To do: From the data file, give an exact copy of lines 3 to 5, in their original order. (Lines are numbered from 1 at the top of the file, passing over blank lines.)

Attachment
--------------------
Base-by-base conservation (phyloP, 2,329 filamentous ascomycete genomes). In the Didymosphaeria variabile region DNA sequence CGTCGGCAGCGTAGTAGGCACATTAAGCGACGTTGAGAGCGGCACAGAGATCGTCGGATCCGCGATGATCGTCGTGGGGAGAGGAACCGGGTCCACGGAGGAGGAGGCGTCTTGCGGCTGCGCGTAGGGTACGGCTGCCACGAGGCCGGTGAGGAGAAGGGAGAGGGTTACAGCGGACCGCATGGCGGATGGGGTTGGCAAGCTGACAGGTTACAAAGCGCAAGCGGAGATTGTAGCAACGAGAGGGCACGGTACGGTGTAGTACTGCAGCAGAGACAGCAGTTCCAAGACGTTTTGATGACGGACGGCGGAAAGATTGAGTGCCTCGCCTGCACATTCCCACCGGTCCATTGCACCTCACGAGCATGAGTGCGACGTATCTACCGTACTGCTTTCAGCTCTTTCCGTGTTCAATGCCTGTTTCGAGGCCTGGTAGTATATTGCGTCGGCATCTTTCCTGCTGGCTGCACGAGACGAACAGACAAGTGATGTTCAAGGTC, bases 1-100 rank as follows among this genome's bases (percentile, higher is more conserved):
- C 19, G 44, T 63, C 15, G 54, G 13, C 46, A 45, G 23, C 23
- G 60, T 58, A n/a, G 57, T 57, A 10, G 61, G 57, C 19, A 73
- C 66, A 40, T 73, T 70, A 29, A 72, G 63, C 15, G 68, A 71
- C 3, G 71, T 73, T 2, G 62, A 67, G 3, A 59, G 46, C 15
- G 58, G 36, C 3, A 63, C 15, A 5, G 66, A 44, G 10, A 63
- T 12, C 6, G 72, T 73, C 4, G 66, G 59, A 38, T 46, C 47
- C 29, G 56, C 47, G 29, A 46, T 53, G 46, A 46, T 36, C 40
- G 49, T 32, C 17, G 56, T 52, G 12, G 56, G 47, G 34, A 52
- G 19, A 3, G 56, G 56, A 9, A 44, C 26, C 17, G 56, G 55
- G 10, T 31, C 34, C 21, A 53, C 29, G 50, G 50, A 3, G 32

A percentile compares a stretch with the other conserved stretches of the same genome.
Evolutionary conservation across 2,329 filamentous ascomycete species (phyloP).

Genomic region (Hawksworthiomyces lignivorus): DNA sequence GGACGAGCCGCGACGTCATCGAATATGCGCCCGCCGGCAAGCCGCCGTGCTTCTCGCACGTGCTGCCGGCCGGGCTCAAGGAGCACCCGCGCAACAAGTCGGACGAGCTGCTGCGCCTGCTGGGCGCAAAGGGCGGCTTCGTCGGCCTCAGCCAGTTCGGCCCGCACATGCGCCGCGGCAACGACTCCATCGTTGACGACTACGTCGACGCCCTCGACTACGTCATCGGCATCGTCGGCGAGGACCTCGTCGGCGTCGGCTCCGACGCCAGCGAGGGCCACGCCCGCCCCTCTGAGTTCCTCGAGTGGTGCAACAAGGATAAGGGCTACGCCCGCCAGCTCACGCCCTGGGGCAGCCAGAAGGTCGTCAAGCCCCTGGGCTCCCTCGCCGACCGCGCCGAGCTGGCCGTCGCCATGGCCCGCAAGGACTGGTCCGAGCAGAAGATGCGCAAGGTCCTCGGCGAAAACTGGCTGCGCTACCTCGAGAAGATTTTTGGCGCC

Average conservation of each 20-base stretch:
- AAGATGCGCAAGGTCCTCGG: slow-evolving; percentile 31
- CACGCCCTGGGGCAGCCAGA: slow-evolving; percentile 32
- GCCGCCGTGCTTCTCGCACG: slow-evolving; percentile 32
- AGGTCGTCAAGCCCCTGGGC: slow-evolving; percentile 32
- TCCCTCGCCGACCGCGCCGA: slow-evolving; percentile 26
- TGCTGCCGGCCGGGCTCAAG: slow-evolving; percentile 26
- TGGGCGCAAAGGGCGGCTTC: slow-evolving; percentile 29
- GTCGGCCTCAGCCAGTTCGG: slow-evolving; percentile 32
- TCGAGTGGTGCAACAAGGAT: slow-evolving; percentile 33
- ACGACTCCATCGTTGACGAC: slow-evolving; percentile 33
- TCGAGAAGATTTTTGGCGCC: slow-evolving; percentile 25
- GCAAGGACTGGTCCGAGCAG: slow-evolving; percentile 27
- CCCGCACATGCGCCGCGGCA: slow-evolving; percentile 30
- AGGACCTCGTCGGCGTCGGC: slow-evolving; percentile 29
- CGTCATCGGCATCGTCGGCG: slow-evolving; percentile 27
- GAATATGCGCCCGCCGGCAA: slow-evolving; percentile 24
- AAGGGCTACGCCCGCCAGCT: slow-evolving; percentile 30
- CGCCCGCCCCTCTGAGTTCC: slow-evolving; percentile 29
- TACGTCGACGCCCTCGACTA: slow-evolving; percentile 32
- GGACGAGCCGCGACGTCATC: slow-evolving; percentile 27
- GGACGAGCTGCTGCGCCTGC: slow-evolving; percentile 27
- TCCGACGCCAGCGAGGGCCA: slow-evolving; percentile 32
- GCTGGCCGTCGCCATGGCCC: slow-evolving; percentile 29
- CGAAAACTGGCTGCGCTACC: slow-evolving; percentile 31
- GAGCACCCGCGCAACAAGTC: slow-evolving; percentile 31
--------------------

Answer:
- G 60, T 58, A n/a, G 57, T 57, A 10, G 61, G 57, C 19, A 73
- C 66, A 40, T 73, T 70, A 29, A 72, G 63, C 15, G 68, A 71
- C 3, G 71, T 73, T 2, G 62, A 67, G 3, A 59, G 46, C 15